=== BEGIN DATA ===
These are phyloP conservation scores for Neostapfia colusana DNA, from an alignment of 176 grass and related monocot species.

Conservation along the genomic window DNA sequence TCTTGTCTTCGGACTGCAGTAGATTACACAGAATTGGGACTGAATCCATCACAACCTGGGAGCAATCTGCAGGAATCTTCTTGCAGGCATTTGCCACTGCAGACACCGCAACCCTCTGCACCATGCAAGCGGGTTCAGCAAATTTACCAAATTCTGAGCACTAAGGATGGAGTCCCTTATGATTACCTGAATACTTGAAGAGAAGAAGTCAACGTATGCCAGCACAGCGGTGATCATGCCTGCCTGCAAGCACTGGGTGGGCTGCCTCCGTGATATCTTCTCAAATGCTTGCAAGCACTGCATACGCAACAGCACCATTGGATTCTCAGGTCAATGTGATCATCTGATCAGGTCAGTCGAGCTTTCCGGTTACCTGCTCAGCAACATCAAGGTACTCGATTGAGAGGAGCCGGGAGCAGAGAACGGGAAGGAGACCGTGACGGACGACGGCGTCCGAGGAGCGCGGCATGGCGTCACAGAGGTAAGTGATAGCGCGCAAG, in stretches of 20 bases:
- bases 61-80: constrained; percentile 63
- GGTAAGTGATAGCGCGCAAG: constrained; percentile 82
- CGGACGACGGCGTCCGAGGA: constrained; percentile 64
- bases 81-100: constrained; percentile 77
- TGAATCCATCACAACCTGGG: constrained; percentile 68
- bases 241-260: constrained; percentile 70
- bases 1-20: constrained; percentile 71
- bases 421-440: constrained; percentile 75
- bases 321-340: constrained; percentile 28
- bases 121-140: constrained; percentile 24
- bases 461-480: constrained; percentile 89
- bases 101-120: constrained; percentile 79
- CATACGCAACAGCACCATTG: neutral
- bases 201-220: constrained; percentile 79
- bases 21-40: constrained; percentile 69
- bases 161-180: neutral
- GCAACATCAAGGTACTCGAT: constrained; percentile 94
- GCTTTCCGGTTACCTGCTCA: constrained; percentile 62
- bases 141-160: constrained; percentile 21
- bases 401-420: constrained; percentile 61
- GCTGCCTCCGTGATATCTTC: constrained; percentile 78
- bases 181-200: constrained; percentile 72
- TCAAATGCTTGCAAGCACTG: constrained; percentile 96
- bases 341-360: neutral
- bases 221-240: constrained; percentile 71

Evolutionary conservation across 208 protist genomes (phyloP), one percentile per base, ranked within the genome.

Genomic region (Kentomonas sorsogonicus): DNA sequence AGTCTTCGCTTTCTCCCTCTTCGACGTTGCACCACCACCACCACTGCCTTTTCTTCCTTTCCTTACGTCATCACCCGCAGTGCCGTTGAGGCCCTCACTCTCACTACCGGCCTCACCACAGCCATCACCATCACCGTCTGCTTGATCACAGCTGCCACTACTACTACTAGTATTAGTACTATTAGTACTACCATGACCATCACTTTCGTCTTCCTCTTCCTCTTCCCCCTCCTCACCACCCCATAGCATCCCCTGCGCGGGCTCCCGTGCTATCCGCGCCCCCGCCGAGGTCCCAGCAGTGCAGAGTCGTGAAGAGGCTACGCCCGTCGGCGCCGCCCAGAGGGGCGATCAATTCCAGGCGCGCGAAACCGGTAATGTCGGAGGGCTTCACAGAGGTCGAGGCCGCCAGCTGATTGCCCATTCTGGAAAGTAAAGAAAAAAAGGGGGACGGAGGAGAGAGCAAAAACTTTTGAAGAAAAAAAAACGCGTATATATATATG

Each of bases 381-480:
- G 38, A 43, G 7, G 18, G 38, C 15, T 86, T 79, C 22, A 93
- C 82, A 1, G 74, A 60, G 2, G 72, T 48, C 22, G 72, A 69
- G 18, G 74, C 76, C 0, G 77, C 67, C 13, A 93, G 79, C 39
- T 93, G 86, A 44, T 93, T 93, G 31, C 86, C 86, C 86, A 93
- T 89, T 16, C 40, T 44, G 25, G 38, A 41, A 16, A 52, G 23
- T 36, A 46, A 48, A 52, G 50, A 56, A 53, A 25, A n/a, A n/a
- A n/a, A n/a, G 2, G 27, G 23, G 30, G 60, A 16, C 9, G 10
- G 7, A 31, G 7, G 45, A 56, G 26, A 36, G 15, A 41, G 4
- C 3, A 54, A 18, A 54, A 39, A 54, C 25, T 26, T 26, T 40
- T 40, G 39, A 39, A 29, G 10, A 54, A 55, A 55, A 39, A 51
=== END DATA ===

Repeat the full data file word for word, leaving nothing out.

These are phyloP conservation scores for Neostapfia colusana DNA, from an alignment of 176 grass and related monocot species.

Conservation along the genomic window DNA sequence TCTTGTCTTCGGACTGCAGTAGATTACACAGAATTGGGACTGAATCCATCACAACCTGGGAGCAATCTGCAGGAATCTTCTTGCAGGCATTTGCCACTGCAGACACCGCAACCCTCTGCACCATGCAAGCGGGTTCAGCAAATTTACCAAATTCTGAGCACTAAGGATGGAGTCCCTTATGATTACCTGAATACTTGAAGAGAAGAAGTCAACGTATGCCAGCACAGCGGTGATCATGCCTGCCTGCAAGCACTGGGTGGGCTGCCTCCGTGATATCTTCTCAAATGCTTGCAAGCACTGCATACGCAACAGCACCATTGGATTCTCAGGTCAATGTGATCATCTGATCAGGTCAGTCGAGCTTTCCGGTTACCTGCTCAGCAACATCAAGGTACTCGATTGAGAGGAGCCGGGAGCAGAGAACGGGAAGGAGACCGTGACGGACGACGGCGTCCGAGGAGCGCGGCATGGCGTCACAGAGGTAAGTGATAGCGCGCAAG, in stretches of 20 bases:
- bases 61-80: constrained; percentile 63
- GGTAAGTGATAGCGCGCAAG: constrained; percentile 82
- CGGACGACGGCGTCCGAGGA: constrained; percentile 64
- bases 81-100: constrained; percentile 77
- TGAATCCATCACAACCTGGG: constrained; percentile 68
- bases 241-260: constrained; percentile 70
- bases 1-20: constrained; percentile 71
- bases 421-440: constrained; percentile 75
- bases 321-340: constrained; percentile 28
- bases 121-140: constrained; percentile 24
- bases 461-480: constrained; percentile 89
- bases 101-120: constrained; percentile 79
- CATACGCAACAGCACCATTG: neutral
- bases 201-220: constrained; percentile 79
- bases 21-40: constrained; percentile 69
- bases 161-180: neutral
- GCAACATCAAGGTACTCGAT: constrained; percentile 94
- GCTTTCCGGTTACCTGCTCA: constrained; percentile 62
- bases 141-160: constrained; percentile 21
- bases 401-420: constrained; percentile 61
- GCTGCCTCCGTGATATCTTC: constrained; percentile 78
- bases 181-200: constrained; percentile 72
- TCAAATGCTTGCAAGCACTG: constrained; percentile 96
- bases 341-360: neutral
- bases 221-240: constrained; percentile 71

Evolutionary conservation across 208 protist genomes (phyloP), one percentile per base, ranked within the genome.

Genomic region (Kentomonas sorsogonicus): DNA sequence AGTCTTCGCTTTCTCCCTCTTCGACGTTGCACCACCACCACCACTGCCTTTTCTTCCTTTCCTTACGTCATCACCCGCAGTGCCGTTGAGGCCCTCACTCTCACTACCGGCCTCACCACAGCCATCACCATCACCGTCTGCTTGATCACAGCTGCCACTACTACTACTAGTATTAGTACTATTAGTACTACCATGACCATCACTTTCGTCTTCCTCTTCCTCTTCCCCCTCCTCACCACCCCATAGCATCCCCTGCGCGGGCTCCCGTGCTATCCGCGCCCCCGCCGAGGTCCCAGCAGTGCAGAGTCGTGAAGAGGCTACGCCCGTCGGCGCCGCCCAGAGGGGCGATCAATTCCAGGCGCGCGAAACCGGTAATGTCGGAGGGCTTCACAGAGGTCGAGGCCGCCAGCTGATTGCCCATTCTGGAAAGTAAAGAAAAAAAGGGGGACGGAGGAGAGAGCAAAAACTTTTGAAGAAAAAAAAACGCGTATATATATATG

Each of bases 381-480:
- G 38, A 43, G 7, G 18, G 38, C 15, T 86, T 79, C 22, A 93
- C 82, A 1, G 74, A 60, G 2, G 72, T 48, C 22, G 72, A 69
- G 18, G 74, C 76, C 0, G 77, C 67, C 13, A 93, G 79, C 39
- T 93, G 86, A 44, T 93, T 93, G 31, C 86, C 86, C 86, A 93
- T 89, T 16, C 40, T 44, G 25, G 38, A 41, A 16, A 52, G 23
- T 36, A 46, A 48, A 52, G 50, A 56, A 53, A 25, A n/a, A n/a
- A n/a, A n/a, G 2, G 27, G 23, G 30, G 60, A 16, C 9, G 10
- G 7, A 31, G 7, G 45, A 56, G 26, A 36, G 15, A 41, G 4
- C 3, A 54, A 18, A 54, A 39, A 54, C 25, T 26, T 26, T 40
- T 40, G 39, A 39, A 29, G 10, A 54, A 55, A 55, A 39, A 51